Firstly it was a great film. Like most British movies, it’s lead characters were actors, not Hollywood celebrities, and they skillfully caused me to feel great empathy and concern for them. The movie held a tension throughout, and I was startled several times throughout the movie, causing me to mildly jump in my seat. In a manly way of course. I generally prefer not to be startled at this age lest it cause a release of bodily fluids.
Secondly, the film was impactful. It’s graphic portrayal of the battlefield, dead lands, and abandoned bodies provided me with a reminder of the misery of war in general and the First World War particularly. The identification that the actors achieved with me caused me to think how I would not have survived that food, those trenches, crawling over bodies, and how would I have managed to shower twice per day. I did think of relatives who died as young men in 1917 in Europe. What misery.
I do not like the glorification of violence or war. This film did neither. The film deserves the Academy award, but more importantly we should all see it to remind ourselves of the misery, desperation, and pointlessness of war. See it. Invite a world leader to go with you. Enjoy the beauty of your day!
One New Year’s resolution out if the way. After about sixteen years since the last time I went downhill skiing, I went with my wife and two daughters to Manning ski resort today (my sons staying at home to exercise their fingers on electronic games). Pam had purchased me new skis and ski boots. It was exhilarating and no falls and no bone breaks! There were immense amounts of new snow.
My sixty some year old body can still ski and my heart can still handle the thrill of skiing faster than my abilities. This will be the first of many.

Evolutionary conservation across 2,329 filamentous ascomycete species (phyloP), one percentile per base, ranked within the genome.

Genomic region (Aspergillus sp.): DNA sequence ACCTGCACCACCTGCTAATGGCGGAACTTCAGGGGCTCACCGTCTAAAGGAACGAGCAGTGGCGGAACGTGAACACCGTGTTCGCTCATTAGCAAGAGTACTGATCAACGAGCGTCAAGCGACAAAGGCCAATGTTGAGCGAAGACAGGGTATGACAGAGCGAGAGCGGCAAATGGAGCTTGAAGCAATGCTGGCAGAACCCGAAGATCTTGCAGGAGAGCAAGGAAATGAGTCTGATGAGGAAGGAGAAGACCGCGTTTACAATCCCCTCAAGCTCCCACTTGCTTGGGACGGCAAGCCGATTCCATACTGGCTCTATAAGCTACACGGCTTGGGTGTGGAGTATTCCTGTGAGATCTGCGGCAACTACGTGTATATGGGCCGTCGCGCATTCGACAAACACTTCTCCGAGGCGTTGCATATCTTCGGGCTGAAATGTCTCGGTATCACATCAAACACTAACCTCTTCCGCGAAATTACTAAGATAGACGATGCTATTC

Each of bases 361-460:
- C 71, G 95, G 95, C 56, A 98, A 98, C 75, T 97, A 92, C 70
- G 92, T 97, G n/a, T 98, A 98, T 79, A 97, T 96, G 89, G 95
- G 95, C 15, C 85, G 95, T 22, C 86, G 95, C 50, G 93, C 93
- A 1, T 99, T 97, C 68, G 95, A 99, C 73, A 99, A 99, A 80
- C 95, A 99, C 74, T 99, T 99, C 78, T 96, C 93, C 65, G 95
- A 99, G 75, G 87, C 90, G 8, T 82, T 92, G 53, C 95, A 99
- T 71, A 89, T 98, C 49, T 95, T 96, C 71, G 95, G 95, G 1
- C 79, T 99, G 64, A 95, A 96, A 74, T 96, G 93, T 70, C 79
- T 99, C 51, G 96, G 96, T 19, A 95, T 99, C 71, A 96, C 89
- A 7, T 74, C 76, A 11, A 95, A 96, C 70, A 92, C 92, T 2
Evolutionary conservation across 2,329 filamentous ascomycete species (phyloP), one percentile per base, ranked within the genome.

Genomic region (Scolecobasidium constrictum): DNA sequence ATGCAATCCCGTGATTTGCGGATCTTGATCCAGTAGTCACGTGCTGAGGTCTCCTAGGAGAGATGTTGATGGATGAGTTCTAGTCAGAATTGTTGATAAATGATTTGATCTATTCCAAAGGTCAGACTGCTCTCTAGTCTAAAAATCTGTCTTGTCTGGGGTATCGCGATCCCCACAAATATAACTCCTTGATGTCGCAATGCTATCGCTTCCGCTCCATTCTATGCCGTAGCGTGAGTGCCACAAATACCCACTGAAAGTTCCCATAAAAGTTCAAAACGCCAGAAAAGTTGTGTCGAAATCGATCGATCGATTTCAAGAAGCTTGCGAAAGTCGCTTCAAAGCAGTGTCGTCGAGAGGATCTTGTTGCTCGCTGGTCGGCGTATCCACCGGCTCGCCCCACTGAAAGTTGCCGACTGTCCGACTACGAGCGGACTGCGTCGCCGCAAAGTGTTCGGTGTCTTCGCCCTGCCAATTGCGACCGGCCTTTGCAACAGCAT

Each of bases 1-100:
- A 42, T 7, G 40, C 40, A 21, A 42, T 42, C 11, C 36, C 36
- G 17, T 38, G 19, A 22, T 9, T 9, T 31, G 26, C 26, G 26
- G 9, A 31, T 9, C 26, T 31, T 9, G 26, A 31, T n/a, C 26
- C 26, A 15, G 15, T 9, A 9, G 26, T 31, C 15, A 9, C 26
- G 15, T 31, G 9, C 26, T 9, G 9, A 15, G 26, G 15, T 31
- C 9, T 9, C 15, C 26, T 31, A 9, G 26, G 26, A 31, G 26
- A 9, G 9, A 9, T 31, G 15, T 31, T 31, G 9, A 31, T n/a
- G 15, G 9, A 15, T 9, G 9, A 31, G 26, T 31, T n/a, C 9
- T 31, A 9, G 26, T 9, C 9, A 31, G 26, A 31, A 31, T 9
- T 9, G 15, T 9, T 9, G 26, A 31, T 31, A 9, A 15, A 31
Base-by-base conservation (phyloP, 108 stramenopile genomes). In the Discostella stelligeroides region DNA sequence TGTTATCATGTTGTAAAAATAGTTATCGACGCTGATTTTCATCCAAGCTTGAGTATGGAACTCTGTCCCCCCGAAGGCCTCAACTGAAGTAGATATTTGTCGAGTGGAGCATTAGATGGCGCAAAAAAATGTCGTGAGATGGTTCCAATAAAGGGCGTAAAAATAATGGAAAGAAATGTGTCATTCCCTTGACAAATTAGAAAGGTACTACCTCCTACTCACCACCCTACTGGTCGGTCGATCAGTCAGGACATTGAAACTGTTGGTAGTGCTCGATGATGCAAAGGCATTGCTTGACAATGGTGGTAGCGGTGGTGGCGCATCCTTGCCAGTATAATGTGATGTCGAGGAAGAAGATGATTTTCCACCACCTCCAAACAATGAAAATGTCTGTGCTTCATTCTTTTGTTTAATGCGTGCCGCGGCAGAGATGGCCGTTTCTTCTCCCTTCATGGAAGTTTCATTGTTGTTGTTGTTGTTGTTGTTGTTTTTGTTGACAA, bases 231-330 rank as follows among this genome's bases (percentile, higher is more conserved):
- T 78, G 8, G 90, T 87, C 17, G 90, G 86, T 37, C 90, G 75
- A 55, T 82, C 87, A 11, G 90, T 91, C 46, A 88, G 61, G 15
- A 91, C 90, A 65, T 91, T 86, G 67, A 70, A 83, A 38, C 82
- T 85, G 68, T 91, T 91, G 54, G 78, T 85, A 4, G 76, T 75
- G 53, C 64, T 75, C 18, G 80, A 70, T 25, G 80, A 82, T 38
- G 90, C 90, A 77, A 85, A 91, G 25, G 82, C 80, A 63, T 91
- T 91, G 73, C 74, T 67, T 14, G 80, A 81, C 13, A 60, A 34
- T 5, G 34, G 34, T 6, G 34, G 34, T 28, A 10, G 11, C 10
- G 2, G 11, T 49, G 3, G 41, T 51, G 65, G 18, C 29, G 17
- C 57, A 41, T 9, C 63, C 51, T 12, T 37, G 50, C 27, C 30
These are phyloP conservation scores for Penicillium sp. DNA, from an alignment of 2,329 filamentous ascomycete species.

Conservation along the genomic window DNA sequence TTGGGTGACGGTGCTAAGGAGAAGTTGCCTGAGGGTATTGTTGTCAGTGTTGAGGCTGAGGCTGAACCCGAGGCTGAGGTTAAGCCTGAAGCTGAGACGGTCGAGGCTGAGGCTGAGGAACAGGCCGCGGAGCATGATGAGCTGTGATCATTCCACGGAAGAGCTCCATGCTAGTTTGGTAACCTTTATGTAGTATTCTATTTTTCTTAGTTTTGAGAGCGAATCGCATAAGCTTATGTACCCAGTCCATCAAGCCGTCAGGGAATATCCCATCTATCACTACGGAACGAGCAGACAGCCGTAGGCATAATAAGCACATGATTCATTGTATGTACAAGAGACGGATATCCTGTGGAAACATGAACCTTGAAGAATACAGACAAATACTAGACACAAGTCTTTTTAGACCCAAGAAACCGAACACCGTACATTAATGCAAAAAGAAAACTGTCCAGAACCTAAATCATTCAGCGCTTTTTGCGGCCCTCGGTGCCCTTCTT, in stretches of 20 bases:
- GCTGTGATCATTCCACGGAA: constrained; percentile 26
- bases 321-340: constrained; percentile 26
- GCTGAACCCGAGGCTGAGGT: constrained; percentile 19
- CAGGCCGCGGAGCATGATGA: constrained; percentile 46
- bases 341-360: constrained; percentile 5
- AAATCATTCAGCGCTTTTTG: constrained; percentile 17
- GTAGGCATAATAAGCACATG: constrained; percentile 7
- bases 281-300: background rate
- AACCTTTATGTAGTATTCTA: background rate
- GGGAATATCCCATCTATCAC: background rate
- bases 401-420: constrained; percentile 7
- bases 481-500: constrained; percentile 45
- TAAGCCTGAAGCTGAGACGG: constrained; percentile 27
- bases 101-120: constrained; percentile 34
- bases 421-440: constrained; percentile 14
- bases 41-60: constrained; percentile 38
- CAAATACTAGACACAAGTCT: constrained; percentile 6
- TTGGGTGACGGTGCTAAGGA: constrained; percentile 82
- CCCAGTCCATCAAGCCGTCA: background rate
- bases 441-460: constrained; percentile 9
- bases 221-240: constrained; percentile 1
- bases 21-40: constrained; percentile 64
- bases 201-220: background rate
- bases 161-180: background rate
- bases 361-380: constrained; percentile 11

One small issue arose however. Just before I stopped skiing when we started to pop out kids left and right I purchased myself a new expensive ski suit - a one piece that stopped snow from getting down my back. I wore my twenty year old like new suit today only to have three different episodes in the ski lift line ups where people (usually young) yelled out that I was wearing a “onesie”. Apparently no one else does now. Disco was mentioned.
Those of you who know me well know that I am all about appearance and fashion. I was devastated. Even I noticed that my onesie seemed to have a slight bell bottom flair at the bottom. Looks I’ll be heading back to MountainEquipment Coop one more time. I seem to be spending a lot of money just to eventually break a hip.
On a serious note, it was a joy to ski with Pam again and my daughters for a first time.
Good luck on accomplishing your own 2020 resolutions
An eventful day. Lauren, Jordan and I left Harrison this morning to go to the Gay Pride event in Abbotsford. I then dropped the girls off at an overnight birthday party and proceeded to return to Harrison and the Arts Festival. We had an excellent supper at the Black Forest restaurant and then proceeded to tonight’s arts festival concert, the Hamiltonians, an excellent group from North Carolina.